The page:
Pamela Harer was a passionate bibliophile who collected, preserved, researched and shared both her books and her knowledge. She started over fifty years ago when she sought to find a few favorite books from her childhood to share with her four children. That start soon progressed into intensely studying the history of books with emphasis on illustrated children’s literature.
She was a voracious reader and researcher who attended rare book schools, book fairs, and conferences in the US and UK. As she studied the field, her interest shifted steadily further back in time. She was enamored with miniature books. Over the years, her collection became quite large. Realizing that “we can’t take it with us”, Pamela sought appropriate new homes for her books. A large collection of political propaganda books aimed at children was donated to Florida International University, which focuses on such material. Many of her 18th and 19th Century books were given to the Rare Book Department at the University of Washington as well as the Arne Nixon Center for the Study of Children’s Literature at California Fresno State University. Others went to supplement the massive Cotsen Collection at Princeton University. She also sought to see that some could go to passionate collectors such as herself. PBA Galleries is honored to offer the Harer Collection at auction, to comply with Pamela’s wishes.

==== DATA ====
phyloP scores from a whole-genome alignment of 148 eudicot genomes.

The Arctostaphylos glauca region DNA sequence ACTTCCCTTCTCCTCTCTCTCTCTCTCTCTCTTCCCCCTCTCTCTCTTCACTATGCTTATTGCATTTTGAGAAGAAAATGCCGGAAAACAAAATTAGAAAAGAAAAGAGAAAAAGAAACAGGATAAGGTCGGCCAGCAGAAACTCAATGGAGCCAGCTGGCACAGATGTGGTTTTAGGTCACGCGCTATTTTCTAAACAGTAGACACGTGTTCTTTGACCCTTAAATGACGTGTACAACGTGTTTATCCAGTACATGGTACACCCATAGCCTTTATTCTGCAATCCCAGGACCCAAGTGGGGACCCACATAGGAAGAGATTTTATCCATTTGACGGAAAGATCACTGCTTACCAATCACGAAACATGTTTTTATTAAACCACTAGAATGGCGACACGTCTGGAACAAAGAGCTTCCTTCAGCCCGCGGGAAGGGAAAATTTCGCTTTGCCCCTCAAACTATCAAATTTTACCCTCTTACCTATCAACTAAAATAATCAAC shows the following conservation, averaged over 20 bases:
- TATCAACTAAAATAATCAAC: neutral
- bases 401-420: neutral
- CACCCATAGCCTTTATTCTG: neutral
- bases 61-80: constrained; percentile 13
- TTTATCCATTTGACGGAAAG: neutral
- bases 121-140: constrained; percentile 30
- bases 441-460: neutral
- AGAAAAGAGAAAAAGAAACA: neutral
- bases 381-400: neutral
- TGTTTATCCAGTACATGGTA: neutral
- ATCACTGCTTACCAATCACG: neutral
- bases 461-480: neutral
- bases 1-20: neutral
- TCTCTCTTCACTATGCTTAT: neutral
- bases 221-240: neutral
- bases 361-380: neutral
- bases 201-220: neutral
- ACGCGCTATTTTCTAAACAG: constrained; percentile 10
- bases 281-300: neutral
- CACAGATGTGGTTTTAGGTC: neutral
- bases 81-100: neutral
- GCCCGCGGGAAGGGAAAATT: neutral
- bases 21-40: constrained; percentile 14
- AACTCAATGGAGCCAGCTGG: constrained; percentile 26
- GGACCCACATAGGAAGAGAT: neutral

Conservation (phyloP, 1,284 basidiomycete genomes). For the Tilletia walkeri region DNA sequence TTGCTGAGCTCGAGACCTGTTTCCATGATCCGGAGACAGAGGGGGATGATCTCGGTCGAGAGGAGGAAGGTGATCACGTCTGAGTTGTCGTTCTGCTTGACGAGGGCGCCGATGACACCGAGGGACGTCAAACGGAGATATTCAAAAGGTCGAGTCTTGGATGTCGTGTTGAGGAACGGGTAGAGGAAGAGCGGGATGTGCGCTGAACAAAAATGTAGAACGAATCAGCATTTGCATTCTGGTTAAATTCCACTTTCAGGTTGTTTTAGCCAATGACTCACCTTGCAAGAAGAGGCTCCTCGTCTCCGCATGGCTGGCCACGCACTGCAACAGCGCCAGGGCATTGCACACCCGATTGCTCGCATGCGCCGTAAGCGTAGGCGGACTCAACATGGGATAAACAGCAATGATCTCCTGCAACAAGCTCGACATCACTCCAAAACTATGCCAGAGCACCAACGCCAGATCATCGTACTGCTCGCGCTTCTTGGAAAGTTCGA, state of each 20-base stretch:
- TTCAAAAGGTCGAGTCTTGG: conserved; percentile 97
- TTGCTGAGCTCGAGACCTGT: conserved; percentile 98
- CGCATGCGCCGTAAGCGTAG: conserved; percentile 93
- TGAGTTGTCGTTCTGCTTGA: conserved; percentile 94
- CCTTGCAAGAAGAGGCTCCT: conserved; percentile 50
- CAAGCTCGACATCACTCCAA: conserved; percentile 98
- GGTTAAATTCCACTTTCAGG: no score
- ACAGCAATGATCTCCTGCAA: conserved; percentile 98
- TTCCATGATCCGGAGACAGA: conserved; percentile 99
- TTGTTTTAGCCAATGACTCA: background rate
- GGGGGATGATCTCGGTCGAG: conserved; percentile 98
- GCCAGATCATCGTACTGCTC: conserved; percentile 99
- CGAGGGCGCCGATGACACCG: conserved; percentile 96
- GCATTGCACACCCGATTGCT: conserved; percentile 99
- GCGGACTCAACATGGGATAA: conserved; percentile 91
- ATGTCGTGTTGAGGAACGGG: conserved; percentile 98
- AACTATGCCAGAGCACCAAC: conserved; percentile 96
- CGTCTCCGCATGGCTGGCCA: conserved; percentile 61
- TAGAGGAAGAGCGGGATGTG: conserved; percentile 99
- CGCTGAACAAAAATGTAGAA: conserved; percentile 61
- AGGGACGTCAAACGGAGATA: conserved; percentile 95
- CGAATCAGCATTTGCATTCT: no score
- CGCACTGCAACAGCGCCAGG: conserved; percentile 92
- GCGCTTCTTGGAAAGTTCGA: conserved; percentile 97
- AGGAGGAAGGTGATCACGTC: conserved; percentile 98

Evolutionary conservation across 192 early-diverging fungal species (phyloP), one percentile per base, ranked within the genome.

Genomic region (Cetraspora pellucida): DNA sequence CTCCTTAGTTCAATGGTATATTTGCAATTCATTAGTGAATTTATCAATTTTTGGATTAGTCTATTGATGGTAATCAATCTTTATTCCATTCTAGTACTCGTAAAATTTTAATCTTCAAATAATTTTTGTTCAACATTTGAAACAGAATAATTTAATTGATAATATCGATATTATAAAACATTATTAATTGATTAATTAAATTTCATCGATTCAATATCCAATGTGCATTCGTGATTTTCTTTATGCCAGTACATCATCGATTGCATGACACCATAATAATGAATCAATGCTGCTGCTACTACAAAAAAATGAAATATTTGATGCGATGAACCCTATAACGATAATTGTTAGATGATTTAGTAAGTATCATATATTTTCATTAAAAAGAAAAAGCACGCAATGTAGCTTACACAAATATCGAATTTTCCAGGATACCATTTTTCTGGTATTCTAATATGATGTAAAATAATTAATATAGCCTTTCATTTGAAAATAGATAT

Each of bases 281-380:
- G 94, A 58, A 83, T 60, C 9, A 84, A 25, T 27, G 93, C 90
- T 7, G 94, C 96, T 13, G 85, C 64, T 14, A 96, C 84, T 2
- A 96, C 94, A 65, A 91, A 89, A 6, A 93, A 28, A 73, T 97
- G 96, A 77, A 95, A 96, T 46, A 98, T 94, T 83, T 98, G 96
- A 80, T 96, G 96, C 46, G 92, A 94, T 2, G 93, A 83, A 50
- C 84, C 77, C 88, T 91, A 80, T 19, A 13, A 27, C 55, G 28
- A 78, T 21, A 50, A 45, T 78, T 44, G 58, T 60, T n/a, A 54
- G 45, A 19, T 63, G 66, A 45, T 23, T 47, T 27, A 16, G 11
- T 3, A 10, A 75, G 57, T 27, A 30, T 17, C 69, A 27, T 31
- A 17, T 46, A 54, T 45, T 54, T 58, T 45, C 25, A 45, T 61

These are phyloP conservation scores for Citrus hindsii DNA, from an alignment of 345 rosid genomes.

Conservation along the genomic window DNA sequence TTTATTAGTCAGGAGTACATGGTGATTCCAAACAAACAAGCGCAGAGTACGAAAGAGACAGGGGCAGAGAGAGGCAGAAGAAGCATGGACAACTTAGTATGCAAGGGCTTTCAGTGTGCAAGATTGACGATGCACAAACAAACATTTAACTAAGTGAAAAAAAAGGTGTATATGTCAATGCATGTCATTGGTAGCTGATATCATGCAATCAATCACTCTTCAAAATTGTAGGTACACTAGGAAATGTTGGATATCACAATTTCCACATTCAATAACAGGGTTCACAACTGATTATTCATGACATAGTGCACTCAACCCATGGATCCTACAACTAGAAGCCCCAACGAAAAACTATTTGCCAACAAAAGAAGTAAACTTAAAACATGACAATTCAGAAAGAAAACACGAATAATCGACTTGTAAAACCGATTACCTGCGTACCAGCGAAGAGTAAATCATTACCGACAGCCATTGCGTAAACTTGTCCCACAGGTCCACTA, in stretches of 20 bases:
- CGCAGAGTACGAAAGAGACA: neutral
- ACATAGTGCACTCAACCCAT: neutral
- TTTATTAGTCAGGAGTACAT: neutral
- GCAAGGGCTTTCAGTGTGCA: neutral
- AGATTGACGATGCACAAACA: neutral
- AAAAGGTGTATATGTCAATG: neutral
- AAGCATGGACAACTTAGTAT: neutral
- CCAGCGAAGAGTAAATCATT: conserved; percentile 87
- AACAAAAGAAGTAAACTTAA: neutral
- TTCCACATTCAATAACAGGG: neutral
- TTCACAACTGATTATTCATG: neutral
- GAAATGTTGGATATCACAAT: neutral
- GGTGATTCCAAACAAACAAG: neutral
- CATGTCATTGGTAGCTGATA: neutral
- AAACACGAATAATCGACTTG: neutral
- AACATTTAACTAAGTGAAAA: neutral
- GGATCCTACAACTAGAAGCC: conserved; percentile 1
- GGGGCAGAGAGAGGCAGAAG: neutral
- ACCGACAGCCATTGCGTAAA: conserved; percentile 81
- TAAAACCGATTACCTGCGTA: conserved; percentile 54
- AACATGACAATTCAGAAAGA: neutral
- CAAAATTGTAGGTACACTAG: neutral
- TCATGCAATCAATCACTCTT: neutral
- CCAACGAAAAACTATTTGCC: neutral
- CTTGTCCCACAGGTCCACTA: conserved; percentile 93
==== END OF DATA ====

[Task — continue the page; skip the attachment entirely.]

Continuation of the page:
Realizing the fragile nature of so many early books, she had custom boxes made for many and had damaged books expertly repaired. She established a fund at the UW Special Collections Department to provide such conservation. A further memorial Fellowship is planned to continue her work.
Pamela shared her knowledge and hoped to entice others into the rewarding world of bibliophiles by writing articles and producing exhibits with catalogues. In 1994 she single handedly produced the combined index for the huge Osborne Collection in Toronto. Her extensive collection of early pop-up and movable books was featured at the Suzallo/Allen Library in 2011 with a catalog titled Merry Company, and the books then donated She spearheaded the book collection contest at Puget Sound University, which yielded the national winner. Her extensive collection of early pop-up and movable books was featured at UW Suzallo/Allen library and the books then donated.
As she knew she had a fatal lymphoma, she struggled tenaciously to complete her catalog, ¬¬From the Lowly Lubok to Soviet Realism: Early Twentieth Century Children’s Books from Russia, to accompany her exhibit on that subject currently on display at the UW Library Rare Book Department. The exhibit permits us to see how the changing politics from Czarist Russia through the rise and decline of Communism was reflected in the literature provided children. It will be open until 24 October. It was a final pleasure for her to see it the day before the formal opening.